For weeks we’ve been in a “bad news is good” type of market where every release is assessed relative to the implication it bears on the Fed’s interest rate path. Why then, in a week with blowout earnings and a monster jobs report, were equity markets higher? The short answer is Tech. Meta, Amazon and Apple all announced on Thursday evening, handily beating estimates. Meta, in particular, rewarded investors with a 25% increase in sales, Q4 profits that tripled, a $50 billion stock buyback and the announcement they will institute a quarterly dividend for the first time. Putting that news on a tech weighted market and good things happen. Had the Fed meeting and jobs report been released absent the tech euphoria, we would likely be talking about the market consternating over rates remaining “higher for longer”. Jobs and earnings strength is a good problem to have and one that Powell acknowledged during his post-meeting news conference. “This is a good situation. Let’s be honest. This is a good economy. We do expect growth to moderate. Of course, we’ve expected it for some time, and it hasn’t happened”, said Powell. The market is expecting six rate cuts this year. The Fed only penciled in three and with data continuing to come in strong, even that may be unlikely. This week’s results from the tech sector may have provided cloud cover and prevented the interest rate shadow from being seen, but clearer skies in the weeks ahead will certainly cause the debate to be revisited again soon.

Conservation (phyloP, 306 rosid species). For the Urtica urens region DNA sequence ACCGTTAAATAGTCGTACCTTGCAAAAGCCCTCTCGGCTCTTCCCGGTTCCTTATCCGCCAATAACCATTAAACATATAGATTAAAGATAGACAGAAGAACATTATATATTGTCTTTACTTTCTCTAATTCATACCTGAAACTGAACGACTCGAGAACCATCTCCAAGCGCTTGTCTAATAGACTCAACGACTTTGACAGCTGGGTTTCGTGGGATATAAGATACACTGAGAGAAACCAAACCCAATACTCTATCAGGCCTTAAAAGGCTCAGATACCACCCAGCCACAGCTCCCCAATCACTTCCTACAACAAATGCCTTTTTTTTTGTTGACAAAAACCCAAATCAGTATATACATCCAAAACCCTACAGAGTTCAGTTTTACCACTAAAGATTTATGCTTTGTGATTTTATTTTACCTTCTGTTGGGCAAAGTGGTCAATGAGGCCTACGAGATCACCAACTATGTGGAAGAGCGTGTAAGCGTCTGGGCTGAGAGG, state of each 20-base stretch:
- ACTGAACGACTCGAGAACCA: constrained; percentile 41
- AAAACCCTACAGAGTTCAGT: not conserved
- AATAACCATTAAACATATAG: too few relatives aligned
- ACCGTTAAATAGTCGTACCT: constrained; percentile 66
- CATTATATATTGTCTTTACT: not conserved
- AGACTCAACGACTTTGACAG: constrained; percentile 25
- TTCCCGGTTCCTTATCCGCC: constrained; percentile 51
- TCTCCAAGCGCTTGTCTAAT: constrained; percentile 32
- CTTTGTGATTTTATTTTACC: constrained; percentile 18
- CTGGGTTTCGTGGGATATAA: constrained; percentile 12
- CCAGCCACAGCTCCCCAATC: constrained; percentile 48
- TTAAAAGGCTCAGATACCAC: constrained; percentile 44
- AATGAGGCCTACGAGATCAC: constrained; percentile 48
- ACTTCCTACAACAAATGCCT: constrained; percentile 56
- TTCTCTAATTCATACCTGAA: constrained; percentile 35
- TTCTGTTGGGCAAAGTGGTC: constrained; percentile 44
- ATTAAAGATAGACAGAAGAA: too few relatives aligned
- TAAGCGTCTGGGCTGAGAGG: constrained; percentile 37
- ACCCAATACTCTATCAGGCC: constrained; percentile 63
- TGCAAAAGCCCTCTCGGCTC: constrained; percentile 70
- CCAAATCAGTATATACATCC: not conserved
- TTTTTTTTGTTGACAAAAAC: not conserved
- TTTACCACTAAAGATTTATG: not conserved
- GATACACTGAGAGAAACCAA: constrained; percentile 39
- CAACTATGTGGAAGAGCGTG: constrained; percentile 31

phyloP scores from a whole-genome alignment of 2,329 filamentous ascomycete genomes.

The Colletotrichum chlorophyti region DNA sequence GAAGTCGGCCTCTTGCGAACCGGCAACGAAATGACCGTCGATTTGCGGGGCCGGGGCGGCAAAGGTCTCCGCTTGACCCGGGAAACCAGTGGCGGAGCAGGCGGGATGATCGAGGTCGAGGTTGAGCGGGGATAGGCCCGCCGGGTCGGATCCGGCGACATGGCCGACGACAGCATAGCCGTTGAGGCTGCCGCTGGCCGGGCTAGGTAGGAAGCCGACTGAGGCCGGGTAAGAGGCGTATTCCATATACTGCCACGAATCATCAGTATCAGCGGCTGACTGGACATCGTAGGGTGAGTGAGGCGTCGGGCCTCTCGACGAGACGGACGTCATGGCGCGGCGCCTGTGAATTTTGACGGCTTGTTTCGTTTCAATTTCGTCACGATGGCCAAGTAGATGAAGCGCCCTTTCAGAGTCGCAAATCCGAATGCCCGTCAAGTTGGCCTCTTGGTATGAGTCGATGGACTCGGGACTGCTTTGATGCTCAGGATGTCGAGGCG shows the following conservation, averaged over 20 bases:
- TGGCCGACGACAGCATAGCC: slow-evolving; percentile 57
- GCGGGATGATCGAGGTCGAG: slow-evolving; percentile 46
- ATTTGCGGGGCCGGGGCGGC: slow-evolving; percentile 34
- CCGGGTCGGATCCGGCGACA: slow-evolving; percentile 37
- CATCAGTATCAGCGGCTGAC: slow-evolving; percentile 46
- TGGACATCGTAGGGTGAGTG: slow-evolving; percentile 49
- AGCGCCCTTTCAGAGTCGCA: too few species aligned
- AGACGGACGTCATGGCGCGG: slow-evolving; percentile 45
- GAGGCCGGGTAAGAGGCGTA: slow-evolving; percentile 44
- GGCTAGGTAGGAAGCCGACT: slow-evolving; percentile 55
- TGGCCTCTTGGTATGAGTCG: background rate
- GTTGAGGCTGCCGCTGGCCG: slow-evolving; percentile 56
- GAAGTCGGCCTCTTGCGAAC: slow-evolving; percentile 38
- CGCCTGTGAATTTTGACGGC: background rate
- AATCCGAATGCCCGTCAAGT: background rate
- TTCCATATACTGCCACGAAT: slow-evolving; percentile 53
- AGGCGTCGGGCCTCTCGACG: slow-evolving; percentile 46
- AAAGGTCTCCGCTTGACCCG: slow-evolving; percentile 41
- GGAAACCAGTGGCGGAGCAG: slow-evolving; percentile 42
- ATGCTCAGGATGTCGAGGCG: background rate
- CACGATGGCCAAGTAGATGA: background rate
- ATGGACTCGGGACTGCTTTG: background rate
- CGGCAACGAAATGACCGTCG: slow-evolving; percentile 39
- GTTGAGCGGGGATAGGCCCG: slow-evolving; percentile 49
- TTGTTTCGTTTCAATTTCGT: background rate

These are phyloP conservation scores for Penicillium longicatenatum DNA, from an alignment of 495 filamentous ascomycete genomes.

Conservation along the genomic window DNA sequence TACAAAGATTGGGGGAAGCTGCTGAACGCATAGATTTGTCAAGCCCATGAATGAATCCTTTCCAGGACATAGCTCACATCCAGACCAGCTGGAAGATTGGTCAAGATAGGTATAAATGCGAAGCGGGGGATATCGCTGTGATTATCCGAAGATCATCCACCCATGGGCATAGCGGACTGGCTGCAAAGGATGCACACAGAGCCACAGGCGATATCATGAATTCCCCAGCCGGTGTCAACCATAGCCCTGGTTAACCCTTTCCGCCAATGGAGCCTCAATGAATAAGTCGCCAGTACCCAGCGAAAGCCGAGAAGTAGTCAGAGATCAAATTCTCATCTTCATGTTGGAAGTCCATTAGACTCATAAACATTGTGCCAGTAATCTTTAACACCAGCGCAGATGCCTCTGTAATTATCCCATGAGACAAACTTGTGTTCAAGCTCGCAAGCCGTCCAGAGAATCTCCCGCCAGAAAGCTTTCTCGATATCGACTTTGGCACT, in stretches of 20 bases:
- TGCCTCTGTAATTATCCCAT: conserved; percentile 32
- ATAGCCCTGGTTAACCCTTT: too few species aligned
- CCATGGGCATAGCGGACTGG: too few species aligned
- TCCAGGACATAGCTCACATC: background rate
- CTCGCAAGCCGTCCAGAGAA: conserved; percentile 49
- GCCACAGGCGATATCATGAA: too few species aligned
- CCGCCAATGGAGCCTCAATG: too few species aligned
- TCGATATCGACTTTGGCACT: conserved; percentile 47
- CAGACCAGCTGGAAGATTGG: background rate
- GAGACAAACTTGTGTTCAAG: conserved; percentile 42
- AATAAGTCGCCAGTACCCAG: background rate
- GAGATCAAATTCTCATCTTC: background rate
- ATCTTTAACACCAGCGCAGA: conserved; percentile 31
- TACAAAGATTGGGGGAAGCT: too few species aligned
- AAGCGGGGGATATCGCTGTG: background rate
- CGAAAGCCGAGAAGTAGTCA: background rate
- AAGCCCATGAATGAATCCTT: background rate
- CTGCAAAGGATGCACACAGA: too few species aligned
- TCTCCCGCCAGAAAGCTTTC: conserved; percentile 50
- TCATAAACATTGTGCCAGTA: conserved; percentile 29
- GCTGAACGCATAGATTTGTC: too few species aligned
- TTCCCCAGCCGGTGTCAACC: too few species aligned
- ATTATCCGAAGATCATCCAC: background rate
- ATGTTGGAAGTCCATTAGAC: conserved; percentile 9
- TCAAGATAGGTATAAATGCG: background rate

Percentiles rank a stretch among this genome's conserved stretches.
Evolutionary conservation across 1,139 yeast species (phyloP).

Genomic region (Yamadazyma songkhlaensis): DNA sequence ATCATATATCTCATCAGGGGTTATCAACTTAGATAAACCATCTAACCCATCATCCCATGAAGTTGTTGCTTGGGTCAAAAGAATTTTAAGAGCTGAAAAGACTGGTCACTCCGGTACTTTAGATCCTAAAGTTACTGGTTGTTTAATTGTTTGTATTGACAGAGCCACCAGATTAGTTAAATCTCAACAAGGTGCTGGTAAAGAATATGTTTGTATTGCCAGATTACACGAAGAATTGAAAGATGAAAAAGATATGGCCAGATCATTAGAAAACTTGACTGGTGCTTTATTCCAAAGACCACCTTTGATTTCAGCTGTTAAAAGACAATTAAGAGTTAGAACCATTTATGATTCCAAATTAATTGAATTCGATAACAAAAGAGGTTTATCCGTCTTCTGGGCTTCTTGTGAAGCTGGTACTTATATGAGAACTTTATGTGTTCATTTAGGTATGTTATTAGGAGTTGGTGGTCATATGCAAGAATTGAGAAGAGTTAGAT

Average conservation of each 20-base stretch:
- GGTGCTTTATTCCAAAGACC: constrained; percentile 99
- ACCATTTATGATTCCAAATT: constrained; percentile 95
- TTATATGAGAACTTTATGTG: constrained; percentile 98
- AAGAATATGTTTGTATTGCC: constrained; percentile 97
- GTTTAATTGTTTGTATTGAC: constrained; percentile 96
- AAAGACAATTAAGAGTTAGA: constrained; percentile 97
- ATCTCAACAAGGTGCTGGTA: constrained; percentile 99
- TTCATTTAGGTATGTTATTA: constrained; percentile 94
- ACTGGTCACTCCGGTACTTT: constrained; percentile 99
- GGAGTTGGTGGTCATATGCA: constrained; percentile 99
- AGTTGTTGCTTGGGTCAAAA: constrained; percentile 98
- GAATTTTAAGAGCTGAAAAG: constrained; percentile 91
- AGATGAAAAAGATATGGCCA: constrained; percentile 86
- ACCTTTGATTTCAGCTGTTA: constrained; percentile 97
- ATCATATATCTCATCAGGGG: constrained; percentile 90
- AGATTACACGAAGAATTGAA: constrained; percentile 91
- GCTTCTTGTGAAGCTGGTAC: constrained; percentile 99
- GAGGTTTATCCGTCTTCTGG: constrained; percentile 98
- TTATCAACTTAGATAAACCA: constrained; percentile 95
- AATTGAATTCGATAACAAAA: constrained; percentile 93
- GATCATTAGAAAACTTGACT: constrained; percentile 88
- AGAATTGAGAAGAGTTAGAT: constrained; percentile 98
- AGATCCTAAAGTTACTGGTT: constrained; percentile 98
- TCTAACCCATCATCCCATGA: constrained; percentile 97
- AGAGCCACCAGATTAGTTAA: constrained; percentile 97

The Week Ahead
Next week will be relatively light for economic news with reports on ISM Services and the U.S. trade deficit.
Groundhog Day All Over Again
Today is Groundhog Day which has been celebrated in the U.S. since the 1800s. The tradition began in Punxsutawney, Philadelphia with a namesake groundhog named Punxsutawney Phil predicting the timing of spring. On February 2nd each year, if Phil sees his shadow and returns to his hole, then the legend says that he has forecast six more weeks of winter. If he does not see his shadow, then the rodent meteorologist is said to predict an early spring. It seems quite illogical that overcast days signify the coming of spring while sunny days mean an extended winter. The contradictory “darkness means spring” may have its origins in the 4th Century Christian feast of Candlemas that takes place on February 2nd, midway between the winter solstice and the spring equinox.